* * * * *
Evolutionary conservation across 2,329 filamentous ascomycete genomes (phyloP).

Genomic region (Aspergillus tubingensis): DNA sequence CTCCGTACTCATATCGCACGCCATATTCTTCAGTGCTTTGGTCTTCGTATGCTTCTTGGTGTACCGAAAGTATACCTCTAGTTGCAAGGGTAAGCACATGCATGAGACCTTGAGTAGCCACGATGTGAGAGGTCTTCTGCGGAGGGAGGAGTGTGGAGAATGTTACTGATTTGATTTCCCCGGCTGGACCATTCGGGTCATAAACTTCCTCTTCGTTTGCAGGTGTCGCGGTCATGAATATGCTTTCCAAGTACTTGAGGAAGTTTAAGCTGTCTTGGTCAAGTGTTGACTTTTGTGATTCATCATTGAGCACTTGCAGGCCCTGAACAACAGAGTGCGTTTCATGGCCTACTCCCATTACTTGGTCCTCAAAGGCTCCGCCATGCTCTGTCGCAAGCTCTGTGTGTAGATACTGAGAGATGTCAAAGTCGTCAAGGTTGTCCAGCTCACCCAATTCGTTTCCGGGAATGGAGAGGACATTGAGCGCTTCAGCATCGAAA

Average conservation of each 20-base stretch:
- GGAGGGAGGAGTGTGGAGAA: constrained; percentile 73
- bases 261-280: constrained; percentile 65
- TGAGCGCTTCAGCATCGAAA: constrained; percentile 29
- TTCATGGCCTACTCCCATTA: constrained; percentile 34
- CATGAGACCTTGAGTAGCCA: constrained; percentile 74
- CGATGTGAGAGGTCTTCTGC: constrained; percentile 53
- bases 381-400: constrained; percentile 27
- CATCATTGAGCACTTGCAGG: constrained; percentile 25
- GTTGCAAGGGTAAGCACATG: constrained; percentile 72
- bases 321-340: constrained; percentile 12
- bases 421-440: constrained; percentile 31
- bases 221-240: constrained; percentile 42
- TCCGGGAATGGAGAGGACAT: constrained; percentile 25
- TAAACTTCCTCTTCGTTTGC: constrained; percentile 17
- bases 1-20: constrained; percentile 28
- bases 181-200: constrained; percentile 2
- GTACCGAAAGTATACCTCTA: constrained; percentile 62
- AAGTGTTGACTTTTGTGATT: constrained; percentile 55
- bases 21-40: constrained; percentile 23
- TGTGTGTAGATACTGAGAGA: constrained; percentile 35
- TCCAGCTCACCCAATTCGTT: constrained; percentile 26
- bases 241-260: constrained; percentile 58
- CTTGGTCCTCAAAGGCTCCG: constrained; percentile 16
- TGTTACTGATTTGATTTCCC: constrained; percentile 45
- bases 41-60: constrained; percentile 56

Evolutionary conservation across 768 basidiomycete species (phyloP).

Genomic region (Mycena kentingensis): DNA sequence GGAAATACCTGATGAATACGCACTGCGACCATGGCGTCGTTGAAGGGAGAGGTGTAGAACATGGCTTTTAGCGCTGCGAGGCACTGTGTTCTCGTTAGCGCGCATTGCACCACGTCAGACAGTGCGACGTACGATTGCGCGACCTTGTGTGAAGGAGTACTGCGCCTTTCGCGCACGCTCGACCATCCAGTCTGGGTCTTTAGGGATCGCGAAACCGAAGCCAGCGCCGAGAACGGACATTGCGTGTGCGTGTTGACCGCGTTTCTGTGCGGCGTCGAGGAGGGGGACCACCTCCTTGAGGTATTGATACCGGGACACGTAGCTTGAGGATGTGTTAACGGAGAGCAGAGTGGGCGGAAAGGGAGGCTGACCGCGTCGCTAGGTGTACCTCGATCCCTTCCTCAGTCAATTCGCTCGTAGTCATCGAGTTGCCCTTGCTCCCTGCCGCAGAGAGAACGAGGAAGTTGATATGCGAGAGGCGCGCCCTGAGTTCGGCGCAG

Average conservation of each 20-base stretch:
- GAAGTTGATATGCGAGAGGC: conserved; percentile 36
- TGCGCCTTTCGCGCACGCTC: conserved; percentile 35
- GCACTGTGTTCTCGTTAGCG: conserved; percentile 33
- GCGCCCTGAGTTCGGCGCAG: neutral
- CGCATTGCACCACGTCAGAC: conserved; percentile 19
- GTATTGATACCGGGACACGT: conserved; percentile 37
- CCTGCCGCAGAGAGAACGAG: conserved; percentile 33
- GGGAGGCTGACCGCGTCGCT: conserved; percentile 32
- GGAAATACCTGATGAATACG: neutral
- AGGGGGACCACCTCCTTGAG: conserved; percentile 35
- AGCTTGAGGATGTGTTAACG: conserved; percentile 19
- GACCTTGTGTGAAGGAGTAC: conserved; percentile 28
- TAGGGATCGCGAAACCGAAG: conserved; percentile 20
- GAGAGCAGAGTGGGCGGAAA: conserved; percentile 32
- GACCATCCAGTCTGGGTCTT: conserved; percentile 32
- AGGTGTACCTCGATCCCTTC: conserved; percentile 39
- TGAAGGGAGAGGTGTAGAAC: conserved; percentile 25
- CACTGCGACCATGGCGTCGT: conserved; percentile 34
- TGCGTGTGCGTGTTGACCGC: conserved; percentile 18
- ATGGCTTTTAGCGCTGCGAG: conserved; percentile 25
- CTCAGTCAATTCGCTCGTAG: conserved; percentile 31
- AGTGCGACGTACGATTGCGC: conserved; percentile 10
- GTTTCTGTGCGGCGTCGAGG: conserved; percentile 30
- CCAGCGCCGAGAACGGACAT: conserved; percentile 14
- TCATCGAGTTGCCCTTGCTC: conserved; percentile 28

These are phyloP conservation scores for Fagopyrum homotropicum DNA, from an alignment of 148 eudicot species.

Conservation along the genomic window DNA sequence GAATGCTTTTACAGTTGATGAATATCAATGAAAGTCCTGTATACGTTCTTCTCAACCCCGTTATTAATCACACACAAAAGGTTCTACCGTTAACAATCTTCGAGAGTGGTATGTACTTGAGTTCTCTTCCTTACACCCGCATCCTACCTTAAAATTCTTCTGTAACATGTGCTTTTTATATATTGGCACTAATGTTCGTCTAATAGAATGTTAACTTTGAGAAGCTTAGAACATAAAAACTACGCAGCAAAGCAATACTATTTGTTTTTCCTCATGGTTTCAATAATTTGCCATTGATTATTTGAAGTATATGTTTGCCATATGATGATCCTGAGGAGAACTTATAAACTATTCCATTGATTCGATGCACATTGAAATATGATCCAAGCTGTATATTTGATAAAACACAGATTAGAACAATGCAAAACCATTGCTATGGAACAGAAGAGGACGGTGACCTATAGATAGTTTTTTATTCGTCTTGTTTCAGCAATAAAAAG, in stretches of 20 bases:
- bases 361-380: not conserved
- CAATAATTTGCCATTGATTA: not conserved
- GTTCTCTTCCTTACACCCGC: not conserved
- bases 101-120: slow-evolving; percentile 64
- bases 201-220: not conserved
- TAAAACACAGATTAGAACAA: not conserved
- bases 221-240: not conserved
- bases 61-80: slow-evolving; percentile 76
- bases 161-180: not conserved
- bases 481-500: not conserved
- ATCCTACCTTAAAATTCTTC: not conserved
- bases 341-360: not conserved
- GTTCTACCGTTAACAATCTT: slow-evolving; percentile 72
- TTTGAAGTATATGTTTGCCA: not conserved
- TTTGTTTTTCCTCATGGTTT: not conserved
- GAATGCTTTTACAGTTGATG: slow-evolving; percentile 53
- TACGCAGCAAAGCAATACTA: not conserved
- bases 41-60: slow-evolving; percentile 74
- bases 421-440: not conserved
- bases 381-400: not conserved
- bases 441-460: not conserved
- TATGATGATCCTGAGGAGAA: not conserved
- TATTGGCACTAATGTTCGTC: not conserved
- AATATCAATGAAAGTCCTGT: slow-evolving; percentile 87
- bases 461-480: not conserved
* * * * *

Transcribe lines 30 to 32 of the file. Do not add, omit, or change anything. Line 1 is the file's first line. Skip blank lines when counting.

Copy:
Genomic region (Mycena kentingensis): DNA sequence GGAAATACCTGATGAATACGCACTGCGACCATGGCGTCGTTGAAGGGAGAGGTGTAGAACATGGCTTTTAGCGCTGCGAGGCACTGTGTTCTCGTTAGCGCGCATTGCACCACGTCAGACAGTGCGACGTACGATTGCGCGACCTTGTGTGAAGGAGTACTGCGCCTTTCGCGCACGCTCGACCATCCAGTCTGGGTCTTTAGGGATCGCGAAACCGAAGCCAGCGCCGAGAACGGACATTGCGTGTGCGTGTTGACCGCGTTTCTGTGCGGCGTCGAGGAGGGGGACCACCTCCTTGAGGTATTGATACCGGGACACGTAGCTTGAGGATGTGTTAACGGAGAGCAGAGTGGGCGGAAAGGGAGGCTGACCGCGTCGCTAGGTGTACCTCGATCCCTTCCTCAGTCAATTCGCTCGTAGTCATCGAGTTGCCCTTGCTCCCTGCCGCAGAGAGAACGAGGAAGTTGATATGCGAGAGGCGCGCCCTGAGTTCGGCGCAG

Average conservation of each 20-base stretch:
- GAAGTTGATATGCGAGAGGC: conserved; percentile 36